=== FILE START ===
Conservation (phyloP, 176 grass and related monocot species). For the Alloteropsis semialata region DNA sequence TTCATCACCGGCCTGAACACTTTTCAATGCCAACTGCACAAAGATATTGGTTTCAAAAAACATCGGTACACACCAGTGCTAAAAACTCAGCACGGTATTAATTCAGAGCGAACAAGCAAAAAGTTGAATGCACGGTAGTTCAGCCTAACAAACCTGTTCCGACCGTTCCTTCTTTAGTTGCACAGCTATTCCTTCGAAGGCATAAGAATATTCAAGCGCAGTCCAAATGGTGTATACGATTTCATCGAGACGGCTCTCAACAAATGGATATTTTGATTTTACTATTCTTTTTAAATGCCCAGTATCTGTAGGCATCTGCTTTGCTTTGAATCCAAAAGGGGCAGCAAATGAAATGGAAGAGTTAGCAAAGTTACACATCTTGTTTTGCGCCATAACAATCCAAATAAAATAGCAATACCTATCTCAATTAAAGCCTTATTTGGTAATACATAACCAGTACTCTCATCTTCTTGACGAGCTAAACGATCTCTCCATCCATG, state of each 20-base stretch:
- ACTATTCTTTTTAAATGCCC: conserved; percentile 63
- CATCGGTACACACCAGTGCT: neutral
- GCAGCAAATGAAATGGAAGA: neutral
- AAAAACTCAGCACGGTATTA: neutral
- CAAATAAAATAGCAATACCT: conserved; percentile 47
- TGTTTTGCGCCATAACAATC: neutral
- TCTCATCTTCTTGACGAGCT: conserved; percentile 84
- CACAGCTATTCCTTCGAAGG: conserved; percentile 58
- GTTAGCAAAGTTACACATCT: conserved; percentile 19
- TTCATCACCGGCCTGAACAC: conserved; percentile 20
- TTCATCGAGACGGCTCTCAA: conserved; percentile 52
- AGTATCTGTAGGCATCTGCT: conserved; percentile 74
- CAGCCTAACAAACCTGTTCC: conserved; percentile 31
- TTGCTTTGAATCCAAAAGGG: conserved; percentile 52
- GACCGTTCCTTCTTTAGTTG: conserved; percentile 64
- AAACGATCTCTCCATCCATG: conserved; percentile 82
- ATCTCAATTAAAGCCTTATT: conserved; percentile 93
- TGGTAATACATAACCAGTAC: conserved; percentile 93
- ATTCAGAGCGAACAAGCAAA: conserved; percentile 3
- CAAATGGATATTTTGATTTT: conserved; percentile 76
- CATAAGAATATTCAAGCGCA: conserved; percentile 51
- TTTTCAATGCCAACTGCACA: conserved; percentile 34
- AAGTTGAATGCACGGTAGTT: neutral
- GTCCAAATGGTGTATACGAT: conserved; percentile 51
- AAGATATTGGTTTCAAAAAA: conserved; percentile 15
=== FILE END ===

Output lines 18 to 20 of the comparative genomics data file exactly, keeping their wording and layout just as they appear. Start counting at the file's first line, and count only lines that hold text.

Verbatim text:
- ATCTCAATTAAAGCCTTATT: conserved; percentile 93
- TGGTAATACATAACCAGTAC: conserved; percentile 93
- ATTCAGAGCGAACAAGCAAA: conserved; percentile 3